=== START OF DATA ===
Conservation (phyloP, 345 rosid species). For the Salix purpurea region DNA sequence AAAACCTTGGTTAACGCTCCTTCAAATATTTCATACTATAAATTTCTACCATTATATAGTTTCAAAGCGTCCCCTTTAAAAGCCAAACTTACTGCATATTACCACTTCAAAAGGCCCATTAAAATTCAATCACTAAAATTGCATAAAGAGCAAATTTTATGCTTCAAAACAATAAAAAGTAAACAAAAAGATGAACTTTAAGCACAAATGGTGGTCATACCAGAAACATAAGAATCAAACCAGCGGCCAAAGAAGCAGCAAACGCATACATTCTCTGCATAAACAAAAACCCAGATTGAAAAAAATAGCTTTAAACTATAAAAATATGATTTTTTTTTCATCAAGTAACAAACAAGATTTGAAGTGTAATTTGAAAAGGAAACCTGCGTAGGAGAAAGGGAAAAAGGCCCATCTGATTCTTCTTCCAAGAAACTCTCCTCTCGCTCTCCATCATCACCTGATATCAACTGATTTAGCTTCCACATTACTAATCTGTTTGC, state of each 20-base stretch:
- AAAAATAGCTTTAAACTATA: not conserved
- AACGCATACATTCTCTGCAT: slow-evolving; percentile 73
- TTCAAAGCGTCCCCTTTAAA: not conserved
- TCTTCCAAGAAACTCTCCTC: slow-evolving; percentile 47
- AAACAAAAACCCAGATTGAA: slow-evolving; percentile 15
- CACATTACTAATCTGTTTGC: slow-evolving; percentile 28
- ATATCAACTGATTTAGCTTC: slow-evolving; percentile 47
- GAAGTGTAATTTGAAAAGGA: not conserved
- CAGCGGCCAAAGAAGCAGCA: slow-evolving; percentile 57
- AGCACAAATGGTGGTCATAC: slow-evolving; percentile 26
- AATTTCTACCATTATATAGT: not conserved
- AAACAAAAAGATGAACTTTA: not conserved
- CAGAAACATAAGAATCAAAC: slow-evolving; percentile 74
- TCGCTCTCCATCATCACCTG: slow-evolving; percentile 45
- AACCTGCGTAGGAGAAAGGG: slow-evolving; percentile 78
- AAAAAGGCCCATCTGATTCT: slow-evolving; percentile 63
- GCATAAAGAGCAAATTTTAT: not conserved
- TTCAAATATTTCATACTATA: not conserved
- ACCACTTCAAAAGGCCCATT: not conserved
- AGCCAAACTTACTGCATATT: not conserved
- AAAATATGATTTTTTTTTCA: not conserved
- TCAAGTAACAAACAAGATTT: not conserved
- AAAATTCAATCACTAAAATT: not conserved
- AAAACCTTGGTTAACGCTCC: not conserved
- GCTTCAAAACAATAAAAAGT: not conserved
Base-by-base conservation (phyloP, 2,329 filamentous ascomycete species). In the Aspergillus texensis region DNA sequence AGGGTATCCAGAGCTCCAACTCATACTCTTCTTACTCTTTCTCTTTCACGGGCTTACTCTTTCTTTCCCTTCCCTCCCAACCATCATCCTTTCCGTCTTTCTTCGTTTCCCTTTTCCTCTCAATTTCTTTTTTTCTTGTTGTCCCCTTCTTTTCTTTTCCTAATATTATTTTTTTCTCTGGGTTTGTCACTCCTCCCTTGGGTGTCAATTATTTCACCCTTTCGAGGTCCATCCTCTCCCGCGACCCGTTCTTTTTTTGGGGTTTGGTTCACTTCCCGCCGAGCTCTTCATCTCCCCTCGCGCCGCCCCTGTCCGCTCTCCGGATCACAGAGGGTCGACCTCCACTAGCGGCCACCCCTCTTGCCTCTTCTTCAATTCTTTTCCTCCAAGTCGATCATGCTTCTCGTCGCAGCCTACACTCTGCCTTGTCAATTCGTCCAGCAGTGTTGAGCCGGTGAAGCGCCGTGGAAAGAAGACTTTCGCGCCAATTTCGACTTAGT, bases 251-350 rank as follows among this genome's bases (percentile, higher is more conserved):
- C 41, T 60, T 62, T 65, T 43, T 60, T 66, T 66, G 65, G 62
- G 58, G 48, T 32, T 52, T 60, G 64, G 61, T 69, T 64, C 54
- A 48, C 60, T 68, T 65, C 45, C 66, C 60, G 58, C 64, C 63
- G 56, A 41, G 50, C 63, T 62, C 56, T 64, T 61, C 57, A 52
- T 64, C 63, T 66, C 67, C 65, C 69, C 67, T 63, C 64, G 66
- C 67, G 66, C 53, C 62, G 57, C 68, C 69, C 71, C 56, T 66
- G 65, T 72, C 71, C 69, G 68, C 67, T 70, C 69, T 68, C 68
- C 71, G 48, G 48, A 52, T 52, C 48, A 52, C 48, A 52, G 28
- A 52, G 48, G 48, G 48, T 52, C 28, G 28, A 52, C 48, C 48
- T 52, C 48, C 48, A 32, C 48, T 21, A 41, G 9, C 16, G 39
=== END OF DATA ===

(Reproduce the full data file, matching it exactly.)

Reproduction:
Conservation (phyloP, 345 rosid species). For the Salix purpurea region DNA sequence AAAACCTTGGTTAACGCTCCTTCAAATATTTCATACTATAAATTTCTACCATTATATAGTTTCAAAGCGTCCCCTTTAAAAGCCAAACTTACTGCATATTACCACTTCAAAAGGCCCATTAAAATTCAATCACTAAAATTGCATAAAGAGCAAATTTTATGCTTCAAAACAATAAAAAGTAAACAAAAAGATGAACTTTAAGCACAAATGGTGGTCATACCAGAAACATAAGAATCAAACCAGCGGCCAAAGAAGCAGCAAACGCATACATTCTCTGCATAAACAAAAACCCAGATTGAAAAAAATAGCTTTAAACTATAAAAATATGATTTTTTTTTCATCAAGTAACAAACAAGATTTGAAGTGTAATTTGAAAAGGAAACCTGCGTAGGAGAAAGGGAAAAAGGCCCATCTGATTCTTCTTCCAAGAAACTCTCCTCTCGCTCTCCATCATCACCTGATATCAACTGATTTAGCTTCCACATTACTAATCTGTTTGC, state of each 20-base stretch:
- AAAAATAGCTTTAAACTATA: not conserved
- AACGCATACATTCTCTGCAT: slow-evolving; percentile 73
- TTCAAAGCGTCCCCTTTAAA: not conserved
- TCTTCCAAGAAACTCTCCTC: slow-evolving; percentile 47
- AAACAAAAACCCAGATTGAA: slow-evolving; percentile 15
- CACATTACTAATCTGTTTGC: slow-evolving; percentile 28
- ATATCAACTGATTTAGCTTC: slow-evolving; percentile 47
- GAAGTGTAATTTGAAAAGGA: not conserved
- CAGCGGCCAAAGAAGCAGCA: slow-evolving; percentile 57
- AGCACAAATGGTGGTCATAC: slow-evolving; percentile 26
- AATTTCTACCATTATATAGT: not conserved
- AAACAAAAAGATGAACTTTA: not conserved
- CAGAAACATAAGAATCAAAC: slow-evolving; percentile 74
- TCGCTCTCCATCATCACCTG: slow-evolving; percentile 45
- AACCTGCGTAGGAGAAAGGG: slow-evolving; percentile 78
- AAAAAGGCCCATCTGATTCT: slow-evolving; percentile 63
- GCATAAAGAGCAAATTTTAT: not conserved
- TTCAAATATTTCATACTATA: not conserved
- ACCACTTCAAAAGGCCCATT: not conserved
- AGCCAAACTTACTGCATATT: not conserved
- AAAATATGATTTTTTTTTCA: not conserved
- TCAAGTAACAAACAAGATTT: not conserved
- AAAATTCAATCACTAAAATT: not conserved
- AAAACCTTGGTTAACGCTCC: not conserved
- GCTTCAAAACAATAAAAAGT: not conserved
Base-by-base conservation (phyloP, 2,329 filamentous ascomycete species). In the Aspergillus texensis region DNA sequence AGGGTATCCAGAGCTCCAACTCATACTCTTCTTACTCTTTCTCTTTCACGGGCTTACTCTTTCTTTCCCTTCCCTCCCAACCATCATCCTTTCCGTCTTTCTTCGTTTCCCTTTTCCTCTCAATTTCTTTTTTTCTTGTTGTCCCCTTCTTTTCTTTTCCTAATATTATTTTTTTCTCTGGGTTTGTCACTCCTCCCTTGGGTGTCAATTATTTCACCCTTTCGAGGTCCATCCTCTCCCGCGACCCGTTCTTTTTTTGGGGTTTGGTTCACTTCCCGCCGAGCTCTTCATCTCCCCTCGCGCCGCCCCTGTCCGCTCTCCGGATCACAGAGGGTCGACCTCCACTAGCGGCCACCCCTCTTGCCTCTTCTTCAATTCTTTTCCTCCAAGTCGATCATGCTTCTCGTCGCAGCCTACACTCTGCCTTGTCAATTCGTCCAGCAGTGTTGAGCCGGTGAAGCGCCGTGGAAAGAAGACTTTCGCGCCAATTTCGACTTAGT, bases 251-350 rank as follows among this genome's bases (percentile, higher is more conserved):
- C 41, T 60, T 62, T 65, T 43, T 60, T 66, T 66, G 65, G 62
- G 58, G 48, T 32, T 52, T 60, G 64, G 61, T 69, T 64, C 54
- A 48, C 60, T 68, T 65, C 45, C 66, C 60, G 58, C 64, C 63
- G 56, A 41, G 50, C 63, T 62, C 56, T 64, T 61, C 57, A 52
- T 64, C 63, T 66, C 67, C 65, C 69, C 67, T 63, C 64, G 66
- C 67, G 66, C 53, C 62, G 57, C 68, C 69, C 71, C 56, T 66
- G 65, T 72, C 71, C 69, G 68, C 67, T 70, C 69, T 68, C 68
- C 71, G 48, G 48, A 52, T 52, C 48, A 52, C 48, A 52, G 28
- A 52, G 48, G 48, G 48, T 52, C 28, G 28, A 52, C 48, C 48
- T 52, C 48, C 48, A 32, C 48, T 21, A 41, G 9, C 16, G 39